189_7374461562651070902_n (2)Hi Jill and all of your blog followers and readers. Thank you for allowing me to join your wonderful list of author interviews. It’s been fun and interesting getting to know the writers a little deeper.

For those who are already familiar with my work, you’ll recognize me as the author of http://writingfeemail.com and http://reneejohnsonwrites.com. The first is for pleasure, photography, and whatever pops into my head. The second is based solely on my journey as a writer – what I’m doing, thoughts on working with an editor, etc.

My first novel – Acquisition – is being published by The Wild Rose Press and is scheduled for release on November 7, 2014 through http://thewildrosepress.com and all of the other usual sites.

Now onto Jill’s questions.

If you could meet anyone, living or dead, who would you meet?

So many people came to mind, but in the end I decided on the first one to pop into my head – Ernest Hemingway! He had so much courage, yet in the end, succumbed to his depression. How enlightening would it be to sit with the man who changed the way we write and then naturally get his opinion on some of my work! (Of course, I might then wish I’d chosen a different answer.)

If you could learn to do anything, what would it be?
Speak other languages fluently, especially French and Italian. Even when I work at it the words seem to fly out of my head as quickly as I chisel them into it.

What do you miss most about being a kid?

Time. There seemed to be plenty of it when I was a child. I could read for days on end. Now, there’s barely a spare minute for even the blogs I follow, much less the many novels waiting for me on my Kindle.

What’s the hardest thing you’ve ever done?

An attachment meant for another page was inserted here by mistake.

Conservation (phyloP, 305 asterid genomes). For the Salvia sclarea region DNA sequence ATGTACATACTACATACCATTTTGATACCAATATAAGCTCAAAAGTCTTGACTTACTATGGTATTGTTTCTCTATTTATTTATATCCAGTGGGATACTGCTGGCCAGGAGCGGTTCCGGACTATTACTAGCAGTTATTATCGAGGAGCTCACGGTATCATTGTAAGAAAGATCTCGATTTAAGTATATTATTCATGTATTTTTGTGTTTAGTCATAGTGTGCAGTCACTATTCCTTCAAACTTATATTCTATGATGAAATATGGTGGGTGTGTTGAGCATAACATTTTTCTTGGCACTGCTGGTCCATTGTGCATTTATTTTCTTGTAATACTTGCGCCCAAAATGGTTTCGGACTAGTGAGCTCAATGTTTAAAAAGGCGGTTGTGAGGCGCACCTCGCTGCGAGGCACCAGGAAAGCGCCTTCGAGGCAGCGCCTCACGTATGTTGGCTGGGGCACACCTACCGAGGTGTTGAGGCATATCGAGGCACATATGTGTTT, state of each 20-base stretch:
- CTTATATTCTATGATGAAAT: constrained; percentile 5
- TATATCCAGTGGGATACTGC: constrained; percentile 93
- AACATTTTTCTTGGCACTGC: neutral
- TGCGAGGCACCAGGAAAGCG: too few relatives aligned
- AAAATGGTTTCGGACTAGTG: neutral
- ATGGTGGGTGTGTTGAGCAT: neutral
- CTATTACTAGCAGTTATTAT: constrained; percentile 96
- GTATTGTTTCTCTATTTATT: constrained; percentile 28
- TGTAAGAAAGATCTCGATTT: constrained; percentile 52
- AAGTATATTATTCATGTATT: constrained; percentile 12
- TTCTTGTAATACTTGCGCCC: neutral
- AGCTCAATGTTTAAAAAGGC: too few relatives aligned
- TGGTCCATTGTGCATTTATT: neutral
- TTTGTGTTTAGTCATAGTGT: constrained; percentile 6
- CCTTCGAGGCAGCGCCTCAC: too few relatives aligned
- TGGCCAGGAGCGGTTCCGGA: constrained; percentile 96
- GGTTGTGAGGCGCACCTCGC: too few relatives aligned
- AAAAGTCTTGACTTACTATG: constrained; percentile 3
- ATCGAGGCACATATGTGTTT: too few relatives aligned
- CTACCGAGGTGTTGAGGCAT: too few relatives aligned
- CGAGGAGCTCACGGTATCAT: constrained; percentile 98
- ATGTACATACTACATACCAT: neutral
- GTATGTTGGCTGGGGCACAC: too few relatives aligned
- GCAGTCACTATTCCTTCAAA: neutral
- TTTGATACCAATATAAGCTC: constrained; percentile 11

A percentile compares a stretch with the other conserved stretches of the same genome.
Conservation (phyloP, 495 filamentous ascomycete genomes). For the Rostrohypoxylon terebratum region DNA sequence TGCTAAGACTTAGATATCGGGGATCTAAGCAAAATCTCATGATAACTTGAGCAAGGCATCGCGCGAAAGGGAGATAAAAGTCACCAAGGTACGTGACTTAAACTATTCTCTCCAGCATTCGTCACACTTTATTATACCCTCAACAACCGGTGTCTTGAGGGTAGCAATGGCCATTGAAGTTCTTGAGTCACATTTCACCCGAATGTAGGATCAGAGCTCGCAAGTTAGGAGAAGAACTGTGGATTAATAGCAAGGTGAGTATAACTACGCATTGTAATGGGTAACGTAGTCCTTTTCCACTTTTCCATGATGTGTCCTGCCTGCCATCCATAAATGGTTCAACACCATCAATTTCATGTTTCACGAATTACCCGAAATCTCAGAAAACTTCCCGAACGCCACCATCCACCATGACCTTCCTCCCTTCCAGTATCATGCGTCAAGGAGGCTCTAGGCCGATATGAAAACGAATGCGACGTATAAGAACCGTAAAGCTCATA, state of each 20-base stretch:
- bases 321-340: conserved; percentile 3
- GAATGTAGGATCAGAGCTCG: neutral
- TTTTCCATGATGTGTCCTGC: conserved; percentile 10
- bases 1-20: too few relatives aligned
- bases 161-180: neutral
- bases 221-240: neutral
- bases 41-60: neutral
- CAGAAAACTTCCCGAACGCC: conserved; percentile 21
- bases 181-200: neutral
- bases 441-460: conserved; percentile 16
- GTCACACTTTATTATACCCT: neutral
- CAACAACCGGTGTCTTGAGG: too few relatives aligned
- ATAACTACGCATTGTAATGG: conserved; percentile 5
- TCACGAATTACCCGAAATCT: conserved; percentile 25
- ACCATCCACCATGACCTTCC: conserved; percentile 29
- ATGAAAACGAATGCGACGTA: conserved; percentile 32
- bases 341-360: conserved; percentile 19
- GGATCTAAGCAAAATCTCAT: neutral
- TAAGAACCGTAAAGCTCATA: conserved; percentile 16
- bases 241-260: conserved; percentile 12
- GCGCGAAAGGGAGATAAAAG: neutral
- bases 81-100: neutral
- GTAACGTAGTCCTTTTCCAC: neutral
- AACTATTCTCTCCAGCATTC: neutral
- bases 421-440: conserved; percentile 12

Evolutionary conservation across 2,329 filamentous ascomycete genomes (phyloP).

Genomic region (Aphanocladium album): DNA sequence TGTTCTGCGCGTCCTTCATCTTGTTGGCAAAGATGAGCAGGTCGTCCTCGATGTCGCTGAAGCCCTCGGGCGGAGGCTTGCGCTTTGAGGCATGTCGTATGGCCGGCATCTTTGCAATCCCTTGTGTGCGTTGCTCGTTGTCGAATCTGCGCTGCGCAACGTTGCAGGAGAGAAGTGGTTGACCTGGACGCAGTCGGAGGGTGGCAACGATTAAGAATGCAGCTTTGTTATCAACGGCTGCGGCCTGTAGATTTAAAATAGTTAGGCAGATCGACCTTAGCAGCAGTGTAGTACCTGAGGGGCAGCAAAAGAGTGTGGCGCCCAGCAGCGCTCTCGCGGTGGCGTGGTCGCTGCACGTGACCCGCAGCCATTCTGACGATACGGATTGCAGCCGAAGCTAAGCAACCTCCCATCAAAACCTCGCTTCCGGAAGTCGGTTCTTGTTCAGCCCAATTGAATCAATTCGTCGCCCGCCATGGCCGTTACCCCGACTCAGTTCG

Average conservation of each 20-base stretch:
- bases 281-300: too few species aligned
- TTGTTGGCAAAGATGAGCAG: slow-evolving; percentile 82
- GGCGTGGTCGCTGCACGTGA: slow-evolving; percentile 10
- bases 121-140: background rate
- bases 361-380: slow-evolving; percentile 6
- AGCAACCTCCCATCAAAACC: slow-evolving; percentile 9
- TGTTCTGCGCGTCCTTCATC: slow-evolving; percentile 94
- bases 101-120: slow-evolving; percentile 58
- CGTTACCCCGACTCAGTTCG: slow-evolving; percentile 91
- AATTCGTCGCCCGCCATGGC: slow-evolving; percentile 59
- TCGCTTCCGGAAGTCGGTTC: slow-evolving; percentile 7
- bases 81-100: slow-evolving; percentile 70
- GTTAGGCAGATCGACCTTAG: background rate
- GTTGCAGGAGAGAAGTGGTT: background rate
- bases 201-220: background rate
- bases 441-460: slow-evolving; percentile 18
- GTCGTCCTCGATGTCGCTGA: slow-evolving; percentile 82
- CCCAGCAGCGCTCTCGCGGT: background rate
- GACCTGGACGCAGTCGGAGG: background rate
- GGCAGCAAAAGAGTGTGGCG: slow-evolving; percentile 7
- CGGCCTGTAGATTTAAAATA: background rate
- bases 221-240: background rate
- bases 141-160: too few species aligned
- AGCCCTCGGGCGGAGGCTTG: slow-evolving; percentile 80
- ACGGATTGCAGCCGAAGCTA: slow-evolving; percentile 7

A lot of answers popped into my head for this question. There are physical challenges, mental and emotional ones, and some professional hurdles as well. But in the end, I think I’d have to say releasing that first manuscript for someone’s critique took a lot of courage. Writing is such a personal act, even if the scenes and characters only exist in your imagination. When others read your words, they are traveling not only through your novel, but through your mind. It’s very intimate and makes me feel quite vulnerable.

If you could visit any place in the entire world, where would it be?

Egypt. My traveling friend and I were discussing visiting when the uprising occurred. Since then, it hasn’t seemed wise. But there is something about the history of Egypt and its pyramids which speaks to me.

If you could go back in time to change one thing what would it be?

Oh boy. This gets tricky. There are so many things I would want to change, such as my father’s death – as untimely as Ernest Hemingway’s if you know what I mean. But, in the end, if you like the person you now are, you also have to realize changing events in the past alters who you would become in the future. So given the necessity for the courage and determination these events seared into me, I suppose I’d change nothing and just learn to be at peace with everything up to this point.

Thank you so much for taking the spotlight, Renee. I know it’s a busy time for you with your book release and the writer’s residency. I wish you all the best and I look forward to reading Acquisition.
Up next week, I’ll be back!